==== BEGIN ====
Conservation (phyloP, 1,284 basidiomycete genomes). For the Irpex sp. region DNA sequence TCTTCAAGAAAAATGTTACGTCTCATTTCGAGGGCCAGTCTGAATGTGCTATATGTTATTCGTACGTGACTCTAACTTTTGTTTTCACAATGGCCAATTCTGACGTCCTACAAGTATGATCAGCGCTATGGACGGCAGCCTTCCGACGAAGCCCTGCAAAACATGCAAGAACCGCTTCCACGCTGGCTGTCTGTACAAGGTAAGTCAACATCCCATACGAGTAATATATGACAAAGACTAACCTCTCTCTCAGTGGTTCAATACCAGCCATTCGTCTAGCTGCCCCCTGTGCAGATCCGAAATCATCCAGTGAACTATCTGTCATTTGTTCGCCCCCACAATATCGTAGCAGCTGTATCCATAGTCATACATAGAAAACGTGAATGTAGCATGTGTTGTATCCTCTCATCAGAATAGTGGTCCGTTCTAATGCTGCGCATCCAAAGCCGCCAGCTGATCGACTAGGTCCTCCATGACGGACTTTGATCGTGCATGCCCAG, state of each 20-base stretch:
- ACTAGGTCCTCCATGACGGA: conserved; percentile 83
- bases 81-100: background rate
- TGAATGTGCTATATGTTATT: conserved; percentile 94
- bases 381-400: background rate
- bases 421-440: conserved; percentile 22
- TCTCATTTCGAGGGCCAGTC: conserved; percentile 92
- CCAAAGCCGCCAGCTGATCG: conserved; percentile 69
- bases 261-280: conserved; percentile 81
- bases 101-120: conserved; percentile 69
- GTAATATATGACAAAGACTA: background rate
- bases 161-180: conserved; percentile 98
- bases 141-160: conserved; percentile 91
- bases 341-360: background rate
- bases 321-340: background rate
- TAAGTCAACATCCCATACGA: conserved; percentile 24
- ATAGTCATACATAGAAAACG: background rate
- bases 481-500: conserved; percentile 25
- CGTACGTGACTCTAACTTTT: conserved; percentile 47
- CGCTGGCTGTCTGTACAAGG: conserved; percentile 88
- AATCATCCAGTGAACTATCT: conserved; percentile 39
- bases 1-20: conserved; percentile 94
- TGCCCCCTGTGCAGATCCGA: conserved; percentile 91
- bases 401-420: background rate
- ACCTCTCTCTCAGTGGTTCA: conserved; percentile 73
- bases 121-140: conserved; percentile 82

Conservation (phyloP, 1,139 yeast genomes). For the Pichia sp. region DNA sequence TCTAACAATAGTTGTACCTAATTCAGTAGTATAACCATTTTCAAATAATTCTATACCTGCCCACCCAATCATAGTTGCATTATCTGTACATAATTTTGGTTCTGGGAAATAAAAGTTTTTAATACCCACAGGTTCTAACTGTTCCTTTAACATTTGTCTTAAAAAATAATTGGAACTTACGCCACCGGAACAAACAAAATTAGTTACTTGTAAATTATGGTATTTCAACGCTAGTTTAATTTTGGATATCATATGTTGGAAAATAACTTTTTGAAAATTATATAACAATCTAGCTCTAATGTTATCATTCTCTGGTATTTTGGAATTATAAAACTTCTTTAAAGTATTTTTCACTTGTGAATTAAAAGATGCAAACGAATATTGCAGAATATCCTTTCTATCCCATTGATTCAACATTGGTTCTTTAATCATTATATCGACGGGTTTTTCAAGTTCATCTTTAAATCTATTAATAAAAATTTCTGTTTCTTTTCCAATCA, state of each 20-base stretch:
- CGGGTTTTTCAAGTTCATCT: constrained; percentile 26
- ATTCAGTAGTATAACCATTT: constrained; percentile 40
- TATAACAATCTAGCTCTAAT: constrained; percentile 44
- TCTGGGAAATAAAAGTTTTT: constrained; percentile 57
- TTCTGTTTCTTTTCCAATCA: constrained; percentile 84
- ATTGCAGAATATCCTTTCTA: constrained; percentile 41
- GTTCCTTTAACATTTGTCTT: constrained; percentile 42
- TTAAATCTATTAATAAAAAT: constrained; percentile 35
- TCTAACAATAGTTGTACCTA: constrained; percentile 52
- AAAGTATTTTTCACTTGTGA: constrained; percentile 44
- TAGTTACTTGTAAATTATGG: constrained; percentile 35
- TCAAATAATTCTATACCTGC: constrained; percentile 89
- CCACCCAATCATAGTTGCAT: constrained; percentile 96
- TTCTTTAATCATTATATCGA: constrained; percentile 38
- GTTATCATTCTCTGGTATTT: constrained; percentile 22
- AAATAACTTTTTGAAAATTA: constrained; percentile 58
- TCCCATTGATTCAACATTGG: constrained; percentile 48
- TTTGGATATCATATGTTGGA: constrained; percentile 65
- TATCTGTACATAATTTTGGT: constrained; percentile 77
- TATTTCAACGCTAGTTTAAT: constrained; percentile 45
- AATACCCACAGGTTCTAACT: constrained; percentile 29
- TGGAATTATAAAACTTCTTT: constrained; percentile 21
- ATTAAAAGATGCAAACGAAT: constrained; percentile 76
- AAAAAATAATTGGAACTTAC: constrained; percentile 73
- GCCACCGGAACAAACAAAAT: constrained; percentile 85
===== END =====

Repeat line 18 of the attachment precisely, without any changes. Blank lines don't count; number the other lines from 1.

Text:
- bases 481-500: conserved; percentile 25